Bruises on slaughter cattle were reduced greatly when producers or transporters had to pay for them. In the USA, payment programs where bruises and other losses were deducted from producer payments greatly improved cattle treatment during transport to the plant. Grandin (1981) found that when producers had to pay for bruises, bruising was reduced by half. Paranhos da Costa et al. (2012, 2014) in Brazil reported that when supermarkets audited bruises and made deductions from transporters pay, bruising was reduced from 20% to 1% of the cattle. Bruises cause severe economic losses and large portions of the meat have to be removed from severely bruised carcasses (Fig. 14.1). Carmen Gallo in Chile also reported that bruises were reduced when transporters were fined for damage to the animals (Grandin and Gallo, 2007). In another case, problems with weak pigs that were too fatigued to walk off the truck or move to the stunner were reduced greatly when producers were fined US $20 for each fatigued pig. Producers reduced nonambulatory and weak pigs by decreasing greatly the dose of the beta-agonist, ractopamine (Paylean®). This feed additive makes pigs big and lean, and too high a dose may increase the percentage of nonambulatory pigs. Use objective methods for assessing handling and transport losses Vague guidelines that use terms such as “adequate space" or "proper handling" are impossible to implement because one person’s interpretation of proper handling will be different from someone else’s. Loading and unloading of trucks and moving animals through vaccination races should be measured with numerical scoring of variables, such as the percentage of animals that fall, the percentage of animals that are prodded with an electric goad, and the percentage that move faster than a trot. Moving at a walk is preferable. For more information, see Grandin (1998a, 2007, 2013), Maria et al. (2004), and Chapters 2 and 4, this volume. Alvaro Barros-Restano (2006, personal communication) reported that in auction markets in Uruguay, continuous monitoring has improved handling greatly. Handling practices need to be measured continuously to prevent them from gradually becoming increasingly rough. Measures of death losses, nonambulatory animals, bruises, injuries, pale soft meat in pigs, and dark cutting dark firm and dry (DFD) beef should be used to provide either bonuses or deductions from transporter or in good stockmanship can increase milk production (Sorge et al., 2014). Unfortunately, 50% of dairy managers were not interested in more stockmanship training (Sorge et al., 2014). It is difficult for some people to understand fully that animal behavior is important. Stockmanship is also an excellent way to reduce accidents.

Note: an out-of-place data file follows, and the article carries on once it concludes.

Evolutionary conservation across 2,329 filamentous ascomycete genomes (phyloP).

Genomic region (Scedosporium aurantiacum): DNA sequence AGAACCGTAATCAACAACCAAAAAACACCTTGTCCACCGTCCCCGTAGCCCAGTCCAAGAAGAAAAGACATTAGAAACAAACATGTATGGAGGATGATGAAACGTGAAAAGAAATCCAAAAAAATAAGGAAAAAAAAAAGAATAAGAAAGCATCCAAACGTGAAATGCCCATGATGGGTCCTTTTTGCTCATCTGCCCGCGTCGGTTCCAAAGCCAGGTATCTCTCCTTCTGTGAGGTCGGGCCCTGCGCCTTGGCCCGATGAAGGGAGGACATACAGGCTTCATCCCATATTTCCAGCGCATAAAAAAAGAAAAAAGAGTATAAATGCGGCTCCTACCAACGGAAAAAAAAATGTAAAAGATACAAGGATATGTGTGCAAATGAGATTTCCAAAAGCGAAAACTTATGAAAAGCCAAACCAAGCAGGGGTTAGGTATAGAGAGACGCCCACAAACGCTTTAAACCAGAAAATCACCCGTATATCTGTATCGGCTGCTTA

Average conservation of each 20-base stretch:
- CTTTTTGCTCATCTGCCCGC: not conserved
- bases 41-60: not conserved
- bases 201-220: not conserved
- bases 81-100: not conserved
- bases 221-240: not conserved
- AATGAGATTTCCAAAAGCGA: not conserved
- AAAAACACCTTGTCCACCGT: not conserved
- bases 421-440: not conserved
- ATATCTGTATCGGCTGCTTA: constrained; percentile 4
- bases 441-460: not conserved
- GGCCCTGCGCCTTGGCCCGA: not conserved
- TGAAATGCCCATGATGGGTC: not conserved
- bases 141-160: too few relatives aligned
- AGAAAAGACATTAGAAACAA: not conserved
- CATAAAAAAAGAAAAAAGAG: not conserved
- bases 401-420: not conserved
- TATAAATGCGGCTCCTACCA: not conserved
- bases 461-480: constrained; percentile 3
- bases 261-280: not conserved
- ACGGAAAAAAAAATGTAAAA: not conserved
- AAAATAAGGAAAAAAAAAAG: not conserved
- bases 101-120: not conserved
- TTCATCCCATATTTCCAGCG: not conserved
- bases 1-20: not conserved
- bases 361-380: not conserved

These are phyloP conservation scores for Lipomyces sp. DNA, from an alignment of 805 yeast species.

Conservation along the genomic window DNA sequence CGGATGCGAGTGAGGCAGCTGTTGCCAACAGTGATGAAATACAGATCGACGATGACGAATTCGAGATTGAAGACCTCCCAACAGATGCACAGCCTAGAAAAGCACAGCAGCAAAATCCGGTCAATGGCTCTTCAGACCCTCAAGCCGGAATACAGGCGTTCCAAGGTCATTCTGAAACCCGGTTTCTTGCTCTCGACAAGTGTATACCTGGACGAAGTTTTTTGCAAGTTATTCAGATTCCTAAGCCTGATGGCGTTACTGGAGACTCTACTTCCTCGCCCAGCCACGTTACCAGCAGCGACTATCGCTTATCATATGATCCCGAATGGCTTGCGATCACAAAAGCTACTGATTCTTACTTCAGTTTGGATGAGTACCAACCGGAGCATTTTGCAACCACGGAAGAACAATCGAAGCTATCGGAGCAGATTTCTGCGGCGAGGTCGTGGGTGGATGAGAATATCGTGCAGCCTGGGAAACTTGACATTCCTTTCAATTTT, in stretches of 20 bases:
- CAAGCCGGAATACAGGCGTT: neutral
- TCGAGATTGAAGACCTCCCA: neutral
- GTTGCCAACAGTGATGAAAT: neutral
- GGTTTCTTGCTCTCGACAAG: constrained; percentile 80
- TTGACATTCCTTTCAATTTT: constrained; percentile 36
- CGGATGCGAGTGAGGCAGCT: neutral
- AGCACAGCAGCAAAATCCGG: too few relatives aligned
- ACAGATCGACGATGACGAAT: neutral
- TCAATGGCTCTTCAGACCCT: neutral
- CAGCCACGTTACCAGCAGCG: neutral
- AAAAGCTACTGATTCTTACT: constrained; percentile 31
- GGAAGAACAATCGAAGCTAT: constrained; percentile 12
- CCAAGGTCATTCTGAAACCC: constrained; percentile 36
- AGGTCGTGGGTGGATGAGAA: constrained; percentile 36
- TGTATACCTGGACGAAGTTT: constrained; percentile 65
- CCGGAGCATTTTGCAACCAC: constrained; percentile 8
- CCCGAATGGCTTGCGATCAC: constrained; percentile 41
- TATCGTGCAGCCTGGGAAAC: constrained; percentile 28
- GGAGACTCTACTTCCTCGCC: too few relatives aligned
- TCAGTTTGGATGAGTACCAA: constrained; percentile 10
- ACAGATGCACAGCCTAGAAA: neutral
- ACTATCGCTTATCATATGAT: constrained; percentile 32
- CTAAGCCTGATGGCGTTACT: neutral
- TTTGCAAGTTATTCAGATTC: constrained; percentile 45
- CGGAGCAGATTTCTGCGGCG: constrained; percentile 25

The author has also used the safety of people as a major selling tool to eliminate live shackling and hoisting of animals by one back leg in US slaughter plants. Douphrate et al. (2009) studied 10 years of worker injury data in the USA. Accidents while handling cattle were a major cause of severe debilitating injuries that required costly medical care. In Australia, the most common of injuries to veterinarians was being kicked or struck by cattle (Lucas et al., 2013). In the USA, shackling and hoisting is still legal due to religious exemptions. When a veal calf slaughter plant replaced shackling and hoisting with an upright restraint for kosher slaughter, there was a huge reduction in accidents. For an 18-month period, before installation of the upright restrainer, there were 126 working days of lost time due to accidents involving employees being kicked or trolleys falling on them. Three workers were absent for more than 3 weeks. After the shackle hoist was replaced with the restrainer, during the next 18-month period one employee was absent for 2 days due to a bruised hand (Grandin, 1988).

Reduce labor requirements with animal-welfare-friendly equipment

The author designed and installed many innovative cattle-handling systems that were sold to plant and feedlot management as a way to reduce labor costs. Half the cattle in the USA and Canada are handled in a restrainer system designed by the author (Grandin, 2003). When the author presented her proposal for a totally new handling system at a slaughter plant, many managers bought the system because one or two full-time employees could be removed. The cost savings of reducing labour requirements, improving meat quality, reducing accidents, and reducing bruises were all put on the proposal to emphasize how much money they could save. In Uruguay, cattle are restrained for religious slaughter by three or four employees, who hold them down. Replacing the highly stressful method of restraint with better equipment would improve both animal welfare and employee safety. It would also reduce labor requirements.

Increase the economic value of cull animals

Some of the worst abuses the author has observed in transported animals were animals that were not fit for transport. They were treated badly because they were worth very little money. Emaciated, weak, old cows, sow or ewes should be euthanized on the farm and not loaded on to a vehicle. Published materials for assessing body condition, lameness, and injuries should be used (see Chapters 2 and 4, this volume). The use of pictures and videos to make assessment of the animal’s condition more objective is strongly recommended. Livestock quality assurance schemes in many countries have excellent materials for assessing fitness for travel. When programs are implemented and producers receive more money for cows that are in better condition, they will be motivated to sell their cull animals before they become emaciated (Roeber et al., 2001). In the USA, there are several successful programs for improving the value of cull cows. They are fed in a feedlot for 60-90 days to improve meat quality, to make the meat more valuable.

Promote the use of livestock identification and trace-back

In much of the developed world, animals are required to be identified with either an individual identification number or the identity of their farm of origin. Animal identification makes it possible to trace animals back to the farm of origin, which enables customers to determine where their meat comes from. Trace-back also makes it easier to hold producers and transporters accountable for losses.